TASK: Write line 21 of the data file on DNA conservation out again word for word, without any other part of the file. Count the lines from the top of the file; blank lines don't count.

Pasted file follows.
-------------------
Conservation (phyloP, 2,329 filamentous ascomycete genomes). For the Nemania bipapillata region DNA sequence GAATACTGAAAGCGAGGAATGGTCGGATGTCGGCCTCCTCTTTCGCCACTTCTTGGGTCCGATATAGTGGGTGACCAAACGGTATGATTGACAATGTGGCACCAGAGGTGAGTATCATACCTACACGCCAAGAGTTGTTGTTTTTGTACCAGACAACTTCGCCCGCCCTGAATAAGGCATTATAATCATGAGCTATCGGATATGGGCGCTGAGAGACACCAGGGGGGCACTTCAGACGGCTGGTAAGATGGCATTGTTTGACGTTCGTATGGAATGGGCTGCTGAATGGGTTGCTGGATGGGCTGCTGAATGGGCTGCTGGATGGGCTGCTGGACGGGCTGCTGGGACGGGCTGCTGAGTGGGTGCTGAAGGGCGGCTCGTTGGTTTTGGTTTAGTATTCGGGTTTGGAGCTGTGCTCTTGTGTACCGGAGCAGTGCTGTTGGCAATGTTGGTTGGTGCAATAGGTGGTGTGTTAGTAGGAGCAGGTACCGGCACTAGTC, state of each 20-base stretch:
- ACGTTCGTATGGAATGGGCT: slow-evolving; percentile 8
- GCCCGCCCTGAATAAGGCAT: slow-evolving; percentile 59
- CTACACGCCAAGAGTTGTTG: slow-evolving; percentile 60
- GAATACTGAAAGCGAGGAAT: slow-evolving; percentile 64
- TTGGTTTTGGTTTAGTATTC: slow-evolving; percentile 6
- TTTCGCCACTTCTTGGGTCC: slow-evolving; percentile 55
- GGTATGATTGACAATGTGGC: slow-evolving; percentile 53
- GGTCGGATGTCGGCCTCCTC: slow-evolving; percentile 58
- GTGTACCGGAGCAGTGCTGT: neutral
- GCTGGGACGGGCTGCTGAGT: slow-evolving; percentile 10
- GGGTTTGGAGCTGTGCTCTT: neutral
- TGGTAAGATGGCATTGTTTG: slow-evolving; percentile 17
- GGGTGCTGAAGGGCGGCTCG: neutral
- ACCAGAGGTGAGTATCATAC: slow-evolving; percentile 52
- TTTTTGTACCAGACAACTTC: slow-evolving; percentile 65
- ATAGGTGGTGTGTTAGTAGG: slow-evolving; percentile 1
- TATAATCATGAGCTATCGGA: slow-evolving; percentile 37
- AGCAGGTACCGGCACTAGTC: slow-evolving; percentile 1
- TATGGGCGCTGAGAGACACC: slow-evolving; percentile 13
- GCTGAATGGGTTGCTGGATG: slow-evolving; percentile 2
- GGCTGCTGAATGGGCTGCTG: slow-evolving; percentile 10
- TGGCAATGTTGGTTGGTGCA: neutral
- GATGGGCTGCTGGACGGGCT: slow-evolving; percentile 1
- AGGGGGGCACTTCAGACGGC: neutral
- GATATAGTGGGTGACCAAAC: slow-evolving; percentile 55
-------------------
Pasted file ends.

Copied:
- GCTGAATGGGTTGCTGGATG: slow-evolving; percentile 2